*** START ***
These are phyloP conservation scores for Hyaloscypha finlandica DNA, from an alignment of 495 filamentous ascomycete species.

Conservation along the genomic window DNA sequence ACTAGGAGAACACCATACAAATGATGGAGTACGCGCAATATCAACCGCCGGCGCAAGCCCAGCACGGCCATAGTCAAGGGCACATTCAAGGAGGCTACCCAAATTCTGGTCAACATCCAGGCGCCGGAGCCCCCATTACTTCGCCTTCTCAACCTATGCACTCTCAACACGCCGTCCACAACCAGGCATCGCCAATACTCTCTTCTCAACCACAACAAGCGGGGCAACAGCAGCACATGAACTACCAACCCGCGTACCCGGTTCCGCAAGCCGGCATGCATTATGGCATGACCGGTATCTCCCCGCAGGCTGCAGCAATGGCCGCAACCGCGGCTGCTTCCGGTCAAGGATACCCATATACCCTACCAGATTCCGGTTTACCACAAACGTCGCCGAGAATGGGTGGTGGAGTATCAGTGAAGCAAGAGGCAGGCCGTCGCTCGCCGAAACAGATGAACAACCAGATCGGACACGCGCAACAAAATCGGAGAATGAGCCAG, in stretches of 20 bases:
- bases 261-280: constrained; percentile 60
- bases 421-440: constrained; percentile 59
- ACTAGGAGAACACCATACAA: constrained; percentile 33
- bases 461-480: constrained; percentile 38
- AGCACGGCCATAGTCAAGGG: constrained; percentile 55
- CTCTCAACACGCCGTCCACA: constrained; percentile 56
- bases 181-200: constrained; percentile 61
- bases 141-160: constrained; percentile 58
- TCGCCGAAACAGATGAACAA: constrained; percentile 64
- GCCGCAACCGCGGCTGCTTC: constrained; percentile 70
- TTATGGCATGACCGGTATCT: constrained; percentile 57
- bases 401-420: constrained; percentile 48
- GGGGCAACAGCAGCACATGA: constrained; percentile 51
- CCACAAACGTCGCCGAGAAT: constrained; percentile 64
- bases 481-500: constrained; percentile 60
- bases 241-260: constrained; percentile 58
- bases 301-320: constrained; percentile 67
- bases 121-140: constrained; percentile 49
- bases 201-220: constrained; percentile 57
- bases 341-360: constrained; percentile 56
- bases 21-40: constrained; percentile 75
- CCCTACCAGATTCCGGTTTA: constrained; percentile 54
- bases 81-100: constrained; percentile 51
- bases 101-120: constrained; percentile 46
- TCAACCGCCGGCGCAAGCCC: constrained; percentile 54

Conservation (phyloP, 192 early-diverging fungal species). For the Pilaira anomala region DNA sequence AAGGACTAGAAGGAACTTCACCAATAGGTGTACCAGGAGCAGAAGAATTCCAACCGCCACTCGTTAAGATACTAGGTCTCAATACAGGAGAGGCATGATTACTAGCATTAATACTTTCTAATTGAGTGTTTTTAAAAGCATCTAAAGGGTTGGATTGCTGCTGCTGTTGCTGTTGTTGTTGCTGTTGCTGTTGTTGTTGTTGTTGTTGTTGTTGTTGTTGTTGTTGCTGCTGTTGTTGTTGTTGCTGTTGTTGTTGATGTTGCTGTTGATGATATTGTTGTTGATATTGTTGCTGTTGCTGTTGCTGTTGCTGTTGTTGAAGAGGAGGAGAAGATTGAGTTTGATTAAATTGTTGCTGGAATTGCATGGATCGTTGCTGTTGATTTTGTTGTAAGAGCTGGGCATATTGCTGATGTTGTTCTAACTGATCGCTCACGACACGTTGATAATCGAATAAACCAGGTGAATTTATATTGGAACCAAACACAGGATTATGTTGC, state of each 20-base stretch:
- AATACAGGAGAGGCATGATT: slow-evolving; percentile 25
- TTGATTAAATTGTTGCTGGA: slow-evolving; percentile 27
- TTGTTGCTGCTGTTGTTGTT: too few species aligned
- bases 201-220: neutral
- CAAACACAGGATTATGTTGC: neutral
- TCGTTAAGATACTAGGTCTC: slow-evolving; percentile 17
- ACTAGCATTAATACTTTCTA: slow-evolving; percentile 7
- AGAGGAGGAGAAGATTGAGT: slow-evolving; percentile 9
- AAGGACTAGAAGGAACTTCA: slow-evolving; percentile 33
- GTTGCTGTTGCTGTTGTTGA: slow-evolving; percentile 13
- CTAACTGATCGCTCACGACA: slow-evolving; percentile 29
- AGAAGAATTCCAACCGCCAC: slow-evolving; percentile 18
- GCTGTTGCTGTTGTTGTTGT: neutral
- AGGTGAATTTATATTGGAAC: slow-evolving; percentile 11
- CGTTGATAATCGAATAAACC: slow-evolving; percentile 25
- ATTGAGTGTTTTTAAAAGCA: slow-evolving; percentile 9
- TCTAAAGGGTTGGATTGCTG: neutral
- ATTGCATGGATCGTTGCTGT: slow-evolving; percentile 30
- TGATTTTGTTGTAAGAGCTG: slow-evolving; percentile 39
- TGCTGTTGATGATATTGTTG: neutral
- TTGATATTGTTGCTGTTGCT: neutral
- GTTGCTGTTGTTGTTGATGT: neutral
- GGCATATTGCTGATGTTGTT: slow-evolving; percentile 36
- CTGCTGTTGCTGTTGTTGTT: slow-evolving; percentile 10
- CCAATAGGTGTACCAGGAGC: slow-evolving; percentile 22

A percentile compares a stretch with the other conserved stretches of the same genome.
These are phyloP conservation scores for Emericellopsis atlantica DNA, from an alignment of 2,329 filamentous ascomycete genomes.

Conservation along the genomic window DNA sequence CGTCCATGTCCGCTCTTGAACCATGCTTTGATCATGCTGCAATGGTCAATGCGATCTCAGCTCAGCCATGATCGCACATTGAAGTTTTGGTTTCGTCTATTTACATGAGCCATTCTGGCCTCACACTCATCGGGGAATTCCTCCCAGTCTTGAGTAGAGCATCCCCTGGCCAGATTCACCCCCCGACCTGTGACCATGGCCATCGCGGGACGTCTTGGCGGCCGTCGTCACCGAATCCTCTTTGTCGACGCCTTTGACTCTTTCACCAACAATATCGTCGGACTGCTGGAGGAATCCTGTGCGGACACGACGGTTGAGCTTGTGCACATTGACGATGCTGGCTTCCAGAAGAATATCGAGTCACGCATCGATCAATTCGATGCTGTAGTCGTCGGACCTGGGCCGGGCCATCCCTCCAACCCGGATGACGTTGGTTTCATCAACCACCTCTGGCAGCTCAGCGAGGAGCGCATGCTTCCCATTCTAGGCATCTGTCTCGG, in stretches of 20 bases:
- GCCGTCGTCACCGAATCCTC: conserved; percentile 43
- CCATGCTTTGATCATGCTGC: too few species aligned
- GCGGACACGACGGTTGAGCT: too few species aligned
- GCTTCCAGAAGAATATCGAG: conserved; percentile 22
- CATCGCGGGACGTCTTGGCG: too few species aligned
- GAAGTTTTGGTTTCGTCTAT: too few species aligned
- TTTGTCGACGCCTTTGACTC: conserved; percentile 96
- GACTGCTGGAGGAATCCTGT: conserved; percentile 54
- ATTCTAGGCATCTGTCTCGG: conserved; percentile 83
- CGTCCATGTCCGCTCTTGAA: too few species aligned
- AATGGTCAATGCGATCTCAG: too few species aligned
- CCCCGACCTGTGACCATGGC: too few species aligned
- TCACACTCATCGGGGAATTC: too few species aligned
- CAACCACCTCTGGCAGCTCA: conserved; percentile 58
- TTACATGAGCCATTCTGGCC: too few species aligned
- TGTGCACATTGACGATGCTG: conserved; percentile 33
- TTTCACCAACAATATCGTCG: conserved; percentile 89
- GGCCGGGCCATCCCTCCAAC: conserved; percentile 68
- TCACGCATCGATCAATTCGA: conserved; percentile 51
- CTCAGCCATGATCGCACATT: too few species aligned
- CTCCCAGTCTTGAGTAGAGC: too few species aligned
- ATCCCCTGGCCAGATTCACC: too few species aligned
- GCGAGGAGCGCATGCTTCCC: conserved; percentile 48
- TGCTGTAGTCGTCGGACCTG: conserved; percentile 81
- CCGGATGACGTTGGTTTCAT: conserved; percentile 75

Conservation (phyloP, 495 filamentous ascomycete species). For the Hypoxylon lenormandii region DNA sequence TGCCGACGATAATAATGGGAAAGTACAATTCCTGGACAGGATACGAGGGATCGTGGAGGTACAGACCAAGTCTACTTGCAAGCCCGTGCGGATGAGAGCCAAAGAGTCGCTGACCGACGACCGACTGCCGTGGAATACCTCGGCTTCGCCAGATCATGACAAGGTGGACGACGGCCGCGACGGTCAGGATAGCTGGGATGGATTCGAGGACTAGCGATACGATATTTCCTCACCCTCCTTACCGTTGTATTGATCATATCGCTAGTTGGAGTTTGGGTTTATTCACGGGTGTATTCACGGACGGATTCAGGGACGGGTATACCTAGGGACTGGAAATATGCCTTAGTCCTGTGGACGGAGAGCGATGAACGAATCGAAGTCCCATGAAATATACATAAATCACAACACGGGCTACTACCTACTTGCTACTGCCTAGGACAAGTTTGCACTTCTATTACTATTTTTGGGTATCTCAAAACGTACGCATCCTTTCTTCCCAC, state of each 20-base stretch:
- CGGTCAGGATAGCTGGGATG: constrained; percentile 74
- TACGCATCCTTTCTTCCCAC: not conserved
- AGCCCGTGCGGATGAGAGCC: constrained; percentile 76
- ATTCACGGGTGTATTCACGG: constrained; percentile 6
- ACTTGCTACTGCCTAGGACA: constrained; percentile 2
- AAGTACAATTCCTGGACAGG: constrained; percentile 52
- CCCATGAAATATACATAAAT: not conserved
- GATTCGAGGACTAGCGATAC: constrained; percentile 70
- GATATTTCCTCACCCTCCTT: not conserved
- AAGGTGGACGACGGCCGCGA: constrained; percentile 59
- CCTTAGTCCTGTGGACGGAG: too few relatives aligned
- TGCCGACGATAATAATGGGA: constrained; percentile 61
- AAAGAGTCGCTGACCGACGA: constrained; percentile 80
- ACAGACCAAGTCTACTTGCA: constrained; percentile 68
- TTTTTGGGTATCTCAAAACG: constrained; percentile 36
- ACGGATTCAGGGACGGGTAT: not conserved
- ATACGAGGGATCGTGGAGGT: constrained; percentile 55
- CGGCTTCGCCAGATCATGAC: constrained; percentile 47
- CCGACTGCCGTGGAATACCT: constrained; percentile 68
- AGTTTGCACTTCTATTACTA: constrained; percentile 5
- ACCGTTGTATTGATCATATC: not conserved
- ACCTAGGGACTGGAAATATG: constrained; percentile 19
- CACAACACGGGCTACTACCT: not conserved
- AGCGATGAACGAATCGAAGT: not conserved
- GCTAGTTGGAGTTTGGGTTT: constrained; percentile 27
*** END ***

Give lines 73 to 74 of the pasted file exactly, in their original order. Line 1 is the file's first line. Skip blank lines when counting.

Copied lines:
- TTTCACCAACAATATCGTCG: conserved; percentile 89
- GGCCGGGCCATCCCTCCAAC: conserved; percentile 68